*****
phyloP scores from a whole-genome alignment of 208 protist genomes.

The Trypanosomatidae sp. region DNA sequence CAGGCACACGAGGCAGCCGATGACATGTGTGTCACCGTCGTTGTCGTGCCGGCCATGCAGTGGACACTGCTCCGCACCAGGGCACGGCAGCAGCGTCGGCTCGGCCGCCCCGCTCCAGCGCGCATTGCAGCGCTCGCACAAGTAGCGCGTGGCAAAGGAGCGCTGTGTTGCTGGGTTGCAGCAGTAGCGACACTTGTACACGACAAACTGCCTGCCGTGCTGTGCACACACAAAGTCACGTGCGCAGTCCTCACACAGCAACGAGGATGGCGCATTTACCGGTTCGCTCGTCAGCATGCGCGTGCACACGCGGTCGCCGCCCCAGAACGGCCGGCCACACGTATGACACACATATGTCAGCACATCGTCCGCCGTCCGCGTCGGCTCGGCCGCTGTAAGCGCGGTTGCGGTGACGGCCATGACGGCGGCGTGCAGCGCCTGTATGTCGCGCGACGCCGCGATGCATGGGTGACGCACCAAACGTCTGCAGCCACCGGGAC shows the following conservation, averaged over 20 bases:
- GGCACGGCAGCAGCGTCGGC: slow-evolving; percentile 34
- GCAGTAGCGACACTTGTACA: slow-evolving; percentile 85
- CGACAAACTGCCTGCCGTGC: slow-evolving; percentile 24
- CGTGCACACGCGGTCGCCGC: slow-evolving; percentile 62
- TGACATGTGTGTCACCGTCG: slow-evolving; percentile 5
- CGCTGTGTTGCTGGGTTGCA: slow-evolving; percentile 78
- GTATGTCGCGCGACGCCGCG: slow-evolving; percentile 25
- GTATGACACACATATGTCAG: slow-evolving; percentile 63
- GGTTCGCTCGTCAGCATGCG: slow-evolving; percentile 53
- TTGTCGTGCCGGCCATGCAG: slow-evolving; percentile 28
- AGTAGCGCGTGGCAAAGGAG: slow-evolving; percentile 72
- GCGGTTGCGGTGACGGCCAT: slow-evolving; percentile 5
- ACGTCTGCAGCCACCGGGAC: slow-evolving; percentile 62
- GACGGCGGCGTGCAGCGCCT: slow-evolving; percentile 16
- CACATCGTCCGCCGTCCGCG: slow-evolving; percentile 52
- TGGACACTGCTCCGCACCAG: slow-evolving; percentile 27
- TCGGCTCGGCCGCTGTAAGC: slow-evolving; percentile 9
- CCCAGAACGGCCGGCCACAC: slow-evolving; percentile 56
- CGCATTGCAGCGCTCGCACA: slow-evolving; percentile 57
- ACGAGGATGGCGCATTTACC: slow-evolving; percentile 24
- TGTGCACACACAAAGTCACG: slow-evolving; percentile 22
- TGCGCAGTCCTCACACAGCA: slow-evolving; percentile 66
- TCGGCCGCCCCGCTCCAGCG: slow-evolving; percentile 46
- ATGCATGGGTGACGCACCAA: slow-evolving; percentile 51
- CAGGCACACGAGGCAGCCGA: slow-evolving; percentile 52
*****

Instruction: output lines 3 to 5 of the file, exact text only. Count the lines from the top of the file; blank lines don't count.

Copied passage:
- GGCACGGCAGCAGCGTCGGC: slow-evolving; percentile 34
- GCAGTAGCGACACTTGTACA: slow-evolving; percentile 85
- CGACAAACTGCCTGCCGTGC: slow-evolving; percentile 24